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Second Year Short Modules

All modules are 15 credits and are taught in a single term

HA2A5: Art and Culture since the 1960s

The 1960s saw an unprecedented explosion of new art forms: happenings, performance, pop, conceptualism, body art, earthworks, installation, video. Many of these emerged as a reaction to long-established traditions of painting and sculpture, but they were equally a response to specific social and political upheavals. This module examines how and why these changes came about, and how they have impacted upon contemporary art. The emphasis will be on European and North American art from the 1960s to the present day. By the end of the module you will have an overview of the most significant developments in contemporary art since the 1960s, and tools with which to research and decipher a wide range of visual imagery and documentation. You will also be equipped with a critical framework by which to discuss contemporary art.

HA2A9: The Italian City States in the Age of Dante and Petrarch

This module will introduce students to the rich visual culture of the Italian towns in their most successful period of economic growth and social change, c.1215-c.1400. It analyses and compares the sophisticated civic identities that were crafted by four Italian communes: Siena, Florence, Padua and Venice. The modules also addresses the importance of religious renewal, above all the impact of the mendicant orders, for the religious art and devotional ritual of the Italian communes. It will encourage students to place the visual arts of this period in relation to contemporary literature (above all Dante’s Divine Comedy), political thought, and social history.

HA2B1: The Spaces in Seventeenth-Century Dutch Painting

This module aims to familiarise students with the new subjects, styles and genres of painting which emerged in the newly-independent Dutch Republic during the seventeenth century. Focusing on imagery of everyday life – including domestic genre scenes, townscapes and still life paintings – the module will look at how artists pictured the interior, exterior and colonial spaces in which a newly-empowered Protestant, middle-class public emerged between c.1600 and 1680. We will look at how these paintings dealt with issues relating to representation and realism, national, civic and artistic identity, gender and sexuality, and commerce and colonialism. As well as examining the role of painting in contributing to the formation of identities and ideologies which forged a Dutch middle-class society, students will also be asked to consider the impact which this process had on the production, forms and status of painting itself.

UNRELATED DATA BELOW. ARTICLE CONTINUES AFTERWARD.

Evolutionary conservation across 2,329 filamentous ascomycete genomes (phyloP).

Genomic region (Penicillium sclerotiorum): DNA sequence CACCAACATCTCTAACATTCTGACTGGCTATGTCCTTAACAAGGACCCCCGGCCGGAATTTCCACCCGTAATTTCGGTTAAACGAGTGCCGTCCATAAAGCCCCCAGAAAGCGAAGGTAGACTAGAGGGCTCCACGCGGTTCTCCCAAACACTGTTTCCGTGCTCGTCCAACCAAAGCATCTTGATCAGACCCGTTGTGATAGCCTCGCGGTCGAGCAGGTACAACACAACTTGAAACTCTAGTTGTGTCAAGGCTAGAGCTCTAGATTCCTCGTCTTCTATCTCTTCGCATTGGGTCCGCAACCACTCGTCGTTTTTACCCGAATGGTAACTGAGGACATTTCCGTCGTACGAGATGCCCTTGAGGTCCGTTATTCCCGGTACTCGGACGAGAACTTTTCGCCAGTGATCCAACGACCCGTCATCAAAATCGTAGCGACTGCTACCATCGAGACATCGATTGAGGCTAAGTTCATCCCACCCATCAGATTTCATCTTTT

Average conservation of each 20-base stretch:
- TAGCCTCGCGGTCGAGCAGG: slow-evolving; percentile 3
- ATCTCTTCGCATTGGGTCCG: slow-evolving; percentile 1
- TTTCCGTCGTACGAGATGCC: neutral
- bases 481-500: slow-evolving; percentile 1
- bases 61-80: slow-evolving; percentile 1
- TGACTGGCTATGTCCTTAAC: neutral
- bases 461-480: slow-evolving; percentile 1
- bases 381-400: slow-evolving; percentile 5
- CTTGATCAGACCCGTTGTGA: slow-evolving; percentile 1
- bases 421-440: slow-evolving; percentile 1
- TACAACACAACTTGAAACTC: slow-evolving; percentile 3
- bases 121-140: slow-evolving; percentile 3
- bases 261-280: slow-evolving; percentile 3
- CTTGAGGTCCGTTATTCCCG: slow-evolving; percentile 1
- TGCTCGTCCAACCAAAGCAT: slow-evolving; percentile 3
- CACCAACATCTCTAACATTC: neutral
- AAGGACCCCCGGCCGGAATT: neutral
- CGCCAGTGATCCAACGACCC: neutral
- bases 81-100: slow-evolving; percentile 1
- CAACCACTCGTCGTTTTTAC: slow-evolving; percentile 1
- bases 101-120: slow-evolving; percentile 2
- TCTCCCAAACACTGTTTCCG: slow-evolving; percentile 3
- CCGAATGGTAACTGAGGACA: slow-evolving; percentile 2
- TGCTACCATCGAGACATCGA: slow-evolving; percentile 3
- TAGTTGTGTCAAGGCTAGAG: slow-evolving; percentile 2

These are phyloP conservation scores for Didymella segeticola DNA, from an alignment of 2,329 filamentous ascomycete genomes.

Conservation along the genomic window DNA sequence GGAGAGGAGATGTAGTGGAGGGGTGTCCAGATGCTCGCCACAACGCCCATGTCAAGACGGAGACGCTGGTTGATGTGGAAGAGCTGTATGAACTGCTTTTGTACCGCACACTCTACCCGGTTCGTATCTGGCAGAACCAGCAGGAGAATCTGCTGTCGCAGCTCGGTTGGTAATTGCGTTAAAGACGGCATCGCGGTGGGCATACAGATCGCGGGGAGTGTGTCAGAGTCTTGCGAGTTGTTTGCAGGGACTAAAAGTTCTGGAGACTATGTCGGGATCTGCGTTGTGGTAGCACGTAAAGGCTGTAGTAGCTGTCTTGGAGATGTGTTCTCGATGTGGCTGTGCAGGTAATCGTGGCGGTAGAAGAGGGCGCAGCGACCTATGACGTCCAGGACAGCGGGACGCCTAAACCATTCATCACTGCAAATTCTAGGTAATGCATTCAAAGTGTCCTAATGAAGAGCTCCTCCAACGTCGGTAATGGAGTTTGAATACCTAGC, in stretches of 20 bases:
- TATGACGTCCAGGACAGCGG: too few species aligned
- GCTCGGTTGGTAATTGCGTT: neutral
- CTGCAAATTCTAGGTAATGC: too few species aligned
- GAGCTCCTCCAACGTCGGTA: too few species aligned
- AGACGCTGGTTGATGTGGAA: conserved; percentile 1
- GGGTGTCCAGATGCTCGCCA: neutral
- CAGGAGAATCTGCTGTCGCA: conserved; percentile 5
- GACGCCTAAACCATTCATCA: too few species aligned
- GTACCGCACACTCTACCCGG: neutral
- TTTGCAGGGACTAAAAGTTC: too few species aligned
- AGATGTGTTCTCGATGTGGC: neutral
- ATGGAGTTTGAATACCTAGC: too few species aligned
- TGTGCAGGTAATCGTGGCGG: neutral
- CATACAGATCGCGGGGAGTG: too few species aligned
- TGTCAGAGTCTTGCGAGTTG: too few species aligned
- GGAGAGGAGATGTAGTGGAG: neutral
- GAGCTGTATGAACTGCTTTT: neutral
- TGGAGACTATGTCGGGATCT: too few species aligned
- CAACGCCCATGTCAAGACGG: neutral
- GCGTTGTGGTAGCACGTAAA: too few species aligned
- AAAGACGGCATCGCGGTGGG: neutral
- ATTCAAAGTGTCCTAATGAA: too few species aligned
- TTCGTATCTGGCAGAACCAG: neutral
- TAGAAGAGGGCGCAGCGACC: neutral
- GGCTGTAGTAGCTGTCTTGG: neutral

HA2B9: The Aesthetic Movement in Britain 1860-1900

This module aims to familiarize students with the conceptual, visual and material aspects of the Aesthetic Movement in Britain from the 1860s to the end of the nineteenth century. Examining a wide range of paintings, prints, decorative arts, and interiors, the module will explore different notions of “art for art’s sake”, and the ways in which these underpin new artistic styles, approaches to the exhibition of art, debates about interior spaces and their decoration, and new models of artistic identity. Students will be asked to consider how coherent a notion Aestheticism is, and to address tensions between high art and commodity culture, and between politically conservative and politically radical uses of the aesthetic in the period

HA2C5: A Fine Tomorrow: British and and Culture in the 1950s

The years 1945-1960 marked an extraordinary period for British art, architecture and design. From the austerity years and the optimism and idealism of planners and politicians, to Prime Minister Harold Macmillan's claim that most people had 'never had it so good', this module probes the diversity and vitality of British culture in the Cold War era. The module considers a breadth of art from Neo-Romanticism and Kitchen-Sink realism, to Geometry of Fear sculptors and responses to the growth of consumer culture. It also explores the role of architects and planners in rebuilding post-war Britain. Events and artists considered may include the Festival of Britain, Competition for a Memorial to the Unknown Political Prisoner and the 'This is Tomorrow' exhibition, John Piper, Graham Sutherland, Henry Moore, Reg Butler, Eduardo Paolozzi, Richard Hamilton, Le Corbusier and Alison and Peter Smithson.